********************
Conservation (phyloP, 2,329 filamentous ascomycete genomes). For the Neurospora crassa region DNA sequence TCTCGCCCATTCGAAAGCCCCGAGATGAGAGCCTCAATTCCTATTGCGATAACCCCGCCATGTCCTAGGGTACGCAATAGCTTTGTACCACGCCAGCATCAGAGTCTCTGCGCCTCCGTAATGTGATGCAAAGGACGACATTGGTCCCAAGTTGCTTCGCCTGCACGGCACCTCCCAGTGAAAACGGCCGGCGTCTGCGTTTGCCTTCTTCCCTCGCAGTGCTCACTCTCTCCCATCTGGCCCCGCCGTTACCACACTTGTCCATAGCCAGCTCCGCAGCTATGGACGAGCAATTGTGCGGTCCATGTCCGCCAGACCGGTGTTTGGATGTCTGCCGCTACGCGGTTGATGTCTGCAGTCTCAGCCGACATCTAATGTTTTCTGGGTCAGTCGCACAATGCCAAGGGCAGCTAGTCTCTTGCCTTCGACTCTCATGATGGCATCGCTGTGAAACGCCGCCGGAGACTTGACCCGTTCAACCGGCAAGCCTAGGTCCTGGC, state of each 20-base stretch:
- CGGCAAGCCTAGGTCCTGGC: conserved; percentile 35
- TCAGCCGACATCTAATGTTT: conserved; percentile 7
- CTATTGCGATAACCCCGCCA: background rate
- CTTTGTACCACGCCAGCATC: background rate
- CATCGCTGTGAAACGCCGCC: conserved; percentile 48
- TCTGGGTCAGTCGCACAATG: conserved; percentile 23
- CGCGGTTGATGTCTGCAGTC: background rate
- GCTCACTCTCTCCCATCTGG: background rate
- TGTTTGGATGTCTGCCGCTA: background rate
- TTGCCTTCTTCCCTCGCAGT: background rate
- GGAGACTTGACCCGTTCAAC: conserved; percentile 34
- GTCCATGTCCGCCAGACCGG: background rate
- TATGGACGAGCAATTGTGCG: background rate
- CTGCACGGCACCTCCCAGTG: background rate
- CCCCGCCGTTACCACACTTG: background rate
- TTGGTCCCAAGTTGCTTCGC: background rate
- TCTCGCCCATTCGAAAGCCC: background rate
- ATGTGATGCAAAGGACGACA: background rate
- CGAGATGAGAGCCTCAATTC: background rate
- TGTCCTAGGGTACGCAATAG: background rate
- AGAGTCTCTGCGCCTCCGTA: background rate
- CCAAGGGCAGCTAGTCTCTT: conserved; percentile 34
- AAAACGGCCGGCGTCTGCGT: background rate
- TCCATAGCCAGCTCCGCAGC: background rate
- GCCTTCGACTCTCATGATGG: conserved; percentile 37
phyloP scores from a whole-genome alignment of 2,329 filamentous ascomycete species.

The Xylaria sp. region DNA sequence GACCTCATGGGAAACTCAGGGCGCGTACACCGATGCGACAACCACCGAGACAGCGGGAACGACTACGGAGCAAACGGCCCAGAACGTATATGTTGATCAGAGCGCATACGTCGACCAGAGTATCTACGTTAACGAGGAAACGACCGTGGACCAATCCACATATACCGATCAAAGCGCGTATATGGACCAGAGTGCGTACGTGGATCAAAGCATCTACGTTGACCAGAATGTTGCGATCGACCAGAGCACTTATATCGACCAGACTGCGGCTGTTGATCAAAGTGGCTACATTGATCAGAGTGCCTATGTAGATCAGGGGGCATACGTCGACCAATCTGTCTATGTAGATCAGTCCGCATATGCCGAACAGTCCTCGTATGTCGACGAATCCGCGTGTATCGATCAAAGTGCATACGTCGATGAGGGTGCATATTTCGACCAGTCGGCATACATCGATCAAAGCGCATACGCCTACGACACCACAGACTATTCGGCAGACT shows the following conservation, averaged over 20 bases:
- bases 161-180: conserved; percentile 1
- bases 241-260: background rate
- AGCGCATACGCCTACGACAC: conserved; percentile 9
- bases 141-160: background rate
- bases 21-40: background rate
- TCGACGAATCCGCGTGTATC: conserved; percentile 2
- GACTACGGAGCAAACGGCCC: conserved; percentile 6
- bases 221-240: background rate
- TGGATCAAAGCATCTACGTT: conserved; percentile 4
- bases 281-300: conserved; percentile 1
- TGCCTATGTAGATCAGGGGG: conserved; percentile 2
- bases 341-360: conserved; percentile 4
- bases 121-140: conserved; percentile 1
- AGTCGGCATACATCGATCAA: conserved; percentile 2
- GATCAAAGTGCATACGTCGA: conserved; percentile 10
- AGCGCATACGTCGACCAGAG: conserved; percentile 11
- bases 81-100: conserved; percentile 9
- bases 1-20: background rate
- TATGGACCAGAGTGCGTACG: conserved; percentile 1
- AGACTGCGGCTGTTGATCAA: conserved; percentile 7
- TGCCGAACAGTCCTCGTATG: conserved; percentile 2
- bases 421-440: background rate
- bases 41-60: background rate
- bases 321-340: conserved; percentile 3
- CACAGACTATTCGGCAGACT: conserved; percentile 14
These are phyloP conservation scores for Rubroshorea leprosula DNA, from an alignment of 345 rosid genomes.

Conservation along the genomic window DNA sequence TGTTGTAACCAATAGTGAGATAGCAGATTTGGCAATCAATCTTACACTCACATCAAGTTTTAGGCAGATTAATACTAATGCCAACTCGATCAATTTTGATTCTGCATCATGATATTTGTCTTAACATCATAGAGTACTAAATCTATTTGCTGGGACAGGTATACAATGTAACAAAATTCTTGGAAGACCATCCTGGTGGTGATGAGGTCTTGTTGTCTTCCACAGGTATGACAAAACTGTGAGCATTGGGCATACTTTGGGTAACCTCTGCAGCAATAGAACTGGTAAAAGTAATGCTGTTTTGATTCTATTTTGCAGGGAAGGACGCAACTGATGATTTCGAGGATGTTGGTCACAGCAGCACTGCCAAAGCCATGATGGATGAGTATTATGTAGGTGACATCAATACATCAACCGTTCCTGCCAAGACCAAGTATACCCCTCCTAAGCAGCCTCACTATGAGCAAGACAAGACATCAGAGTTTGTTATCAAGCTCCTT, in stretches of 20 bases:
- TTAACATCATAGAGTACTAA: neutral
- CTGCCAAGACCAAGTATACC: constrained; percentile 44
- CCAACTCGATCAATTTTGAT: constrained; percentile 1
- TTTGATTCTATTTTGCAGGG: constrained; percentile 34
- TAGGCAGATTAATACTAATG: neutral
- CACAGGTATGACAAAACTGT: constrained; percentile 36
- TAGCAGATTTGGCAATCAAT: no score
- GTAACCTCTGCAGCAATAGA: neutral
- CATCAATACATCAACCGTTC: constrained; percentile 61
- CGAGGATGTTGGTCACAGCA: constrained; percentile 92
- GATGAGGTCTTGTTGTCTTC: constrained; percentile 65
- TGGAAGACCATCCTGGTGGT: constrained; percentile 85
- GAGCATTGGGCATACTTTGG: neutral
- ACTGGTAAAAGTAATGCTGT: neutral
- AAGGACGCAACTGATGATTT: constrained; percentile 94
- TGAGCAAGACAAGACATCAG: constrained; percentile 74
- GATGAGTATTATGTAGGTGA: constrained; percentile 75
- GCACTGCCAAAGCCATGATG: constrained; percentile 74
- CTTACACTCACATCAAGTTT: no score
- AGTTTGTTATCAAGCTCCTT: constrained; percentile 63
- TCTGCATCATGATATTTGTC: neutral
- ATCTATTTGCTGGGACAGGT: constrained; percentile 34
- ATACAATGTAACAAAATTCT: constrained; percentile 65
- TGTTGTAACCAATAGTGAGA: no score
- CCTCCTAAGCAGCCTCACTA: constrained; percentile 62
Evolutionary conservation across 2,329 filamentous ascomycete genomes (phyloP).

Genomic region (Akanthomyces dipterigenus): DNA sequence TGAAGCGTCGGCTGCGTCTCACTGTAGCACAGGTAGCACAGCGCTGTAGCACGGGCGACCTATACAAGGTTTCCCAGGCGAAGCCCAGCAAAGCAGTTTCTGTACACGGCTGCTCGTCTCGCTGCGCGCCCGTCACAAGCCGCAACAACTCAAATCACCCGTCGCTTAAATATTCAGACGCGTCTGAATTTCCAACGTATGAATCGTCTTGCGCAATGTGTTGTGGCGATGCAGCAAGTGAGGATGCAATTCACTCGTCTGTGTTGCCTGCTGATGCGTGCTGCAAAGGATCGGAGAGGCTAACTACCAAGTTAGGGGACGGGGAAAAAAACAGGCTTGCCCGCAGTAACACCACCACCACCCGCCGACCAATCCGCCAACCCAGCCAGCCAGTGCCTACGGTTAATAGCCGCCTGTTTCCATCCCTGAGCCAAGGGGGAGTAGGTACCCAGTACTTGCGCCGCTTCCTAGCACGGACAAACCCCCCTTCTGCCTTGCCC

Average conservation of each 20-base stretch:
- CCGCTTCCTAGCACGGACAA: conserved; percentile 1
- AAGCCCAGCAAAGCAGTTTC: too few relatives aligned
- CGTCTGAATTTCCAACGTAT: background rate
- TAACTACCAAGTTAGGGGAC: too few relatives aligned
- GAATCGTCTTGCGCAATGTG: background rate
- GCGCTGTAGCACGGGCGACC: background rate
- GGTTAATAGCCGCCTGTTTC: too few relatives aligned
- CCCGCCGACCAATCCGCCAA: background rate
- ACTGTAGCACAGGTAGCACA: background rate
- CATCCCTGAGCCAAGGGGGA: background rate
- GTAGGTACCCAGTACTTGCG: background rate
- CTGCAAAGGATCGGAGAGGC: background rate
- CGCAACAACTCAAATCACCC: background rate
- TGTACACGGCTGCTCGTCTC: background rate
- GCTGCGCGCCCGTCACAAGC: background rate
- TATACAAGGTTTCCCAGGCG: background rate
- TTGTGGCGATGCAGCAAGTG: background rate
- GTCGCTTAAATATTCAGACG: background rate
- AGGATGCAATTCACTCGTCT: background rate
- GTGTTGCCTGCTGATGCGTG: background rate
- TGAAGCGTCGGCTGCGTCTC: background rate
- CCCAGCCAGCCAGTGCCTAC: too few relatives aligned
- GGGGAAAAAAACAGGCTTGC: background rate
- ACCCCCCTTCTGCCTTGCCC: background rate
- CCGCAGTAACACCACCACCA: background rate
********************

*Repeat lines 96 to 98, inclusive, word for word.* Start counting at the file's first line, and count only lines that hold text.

- CGCAACAACTCAAATCACCC: background rate
- TGTACACGGCTGCTCGTCTC: background rate
- GCTGCGCGCCCGTCACAAGC: background rate